The widespread use of unmanned systems by the United States and other militaries has by now become commonplace. These systems offer a number of advantages over their manned counterparts: they have longer range and endurance, they are stealthier, and they can be operated without putting military personnel in harm’s way. While strategists in the armed forces are still trying to determine how best to incorporate robotics into future concepts of warfare, there is little doubt that it will prove to be an enduring feature of human conflict. In recent years, international-security experts have begun to turn their attention toward the possibility of unmanned weapon systems that will be largely or entirely autonomous.
There is no consensus yet as to what constitutes an autonomous weapon , a fact that has hindered discussion on this topic. The official definition adopted by the Pentagon refers to “a weapon system that, once activated, can select and engage targets without further intervention by a human operator.” Very few weapons in service today fall under this category. While armed drones have proliferated, virtually all of them require direct human involvement in order to carry out their mission. However, recent advances in artificial intelligence (AI) have raised the possibility that self-directed weapons of varying complexity could emerge and eventually play a significant role in how future wars are waged.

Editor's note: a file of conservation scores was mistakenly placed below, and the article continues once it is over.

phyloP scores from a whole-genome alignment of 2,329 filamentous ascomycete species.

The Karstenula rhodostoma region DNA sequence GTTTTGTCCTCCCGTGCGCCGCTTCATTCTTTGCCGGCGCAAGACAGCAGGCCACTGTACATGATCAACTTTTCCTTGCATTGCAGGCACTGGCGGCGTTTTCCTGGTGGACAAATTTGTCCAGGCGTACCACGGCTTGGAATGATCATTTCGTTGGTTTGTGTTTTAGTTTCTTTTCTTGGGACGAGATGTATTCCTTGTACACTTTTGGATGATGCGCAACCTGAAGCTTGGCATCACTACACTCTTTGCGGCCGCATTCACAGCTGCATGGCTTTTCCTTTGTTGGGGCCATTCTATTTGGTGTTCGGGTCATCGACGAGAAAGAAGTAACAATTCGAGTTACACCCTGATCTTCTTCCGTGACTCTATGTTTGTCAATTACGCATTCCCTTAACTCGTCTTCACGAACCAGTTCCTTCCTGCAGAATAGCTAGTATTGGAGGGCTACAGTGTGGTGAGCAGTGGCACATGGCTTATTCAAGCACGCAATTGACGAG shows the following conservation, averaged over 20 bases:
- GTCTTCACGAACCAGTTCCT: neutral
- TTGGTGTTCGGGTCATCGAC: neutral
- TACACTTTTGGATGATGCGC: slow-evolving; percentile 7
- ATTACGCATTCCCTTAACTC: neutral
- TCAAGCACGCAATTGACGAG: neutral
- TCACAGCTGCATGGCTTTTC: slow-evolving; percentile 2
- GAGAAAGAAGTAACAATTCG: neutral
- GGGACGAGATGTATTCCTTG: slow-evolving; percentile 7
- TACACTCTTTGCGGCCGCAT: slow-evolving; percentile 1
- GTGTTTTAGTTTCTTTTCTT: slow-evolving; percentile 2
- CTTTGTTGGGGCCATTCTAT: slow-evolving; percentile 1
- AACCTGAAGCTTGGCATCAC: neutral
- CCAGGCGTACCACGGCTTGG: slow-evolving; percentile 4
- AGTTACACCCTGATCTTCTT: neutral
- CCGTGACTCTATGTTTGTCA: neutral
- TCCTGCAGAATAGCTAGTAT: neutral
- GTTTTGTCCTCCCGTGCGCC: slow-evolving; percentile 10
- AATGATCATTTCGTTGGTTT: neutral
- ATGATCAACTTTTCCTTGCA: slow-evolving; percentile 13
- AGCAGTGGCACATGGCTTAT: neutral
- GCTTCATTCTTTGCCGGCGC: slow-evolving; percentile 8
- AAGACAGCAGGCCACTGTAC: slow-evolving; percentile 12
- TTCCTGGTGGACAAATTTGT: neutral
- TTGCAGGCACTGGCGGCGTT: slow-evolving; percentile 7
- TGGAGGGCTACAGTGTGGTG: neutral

There are three main advantages to be gained by employing autonomous weapons. The first is speed . In this context, it is appropriate to consider the concept of the OODA loop, a four-step decisionmaking process in which an individual observes, orients, decides, and then acts. In combat, there is a premium on completing one’s own decision loop as quickly as possible while at the same time disrupting, or at least delaying, that of one’s opponent. This is known as getting “inside” an enemy’s OODA cycle.
Modern technology permits the collection of tremendous amounts of data, but humans generally lack the ability to process and interpret it quickly enough to be militarily useful. As a result, military operators are increasingly relying on advanced software to provide them with information about the battle space that is both accurate and relevant. As research into AI continues to advance, computerized combat systems are likely to be able to quickly analyze a situation and then provide a recommended course of action to a military commander. If so, the human element would represent the slowest part of the decision loop, and it would be just a small step from there to eliminating direct human involvement altogether and replacing it with a system that is fully autonomous.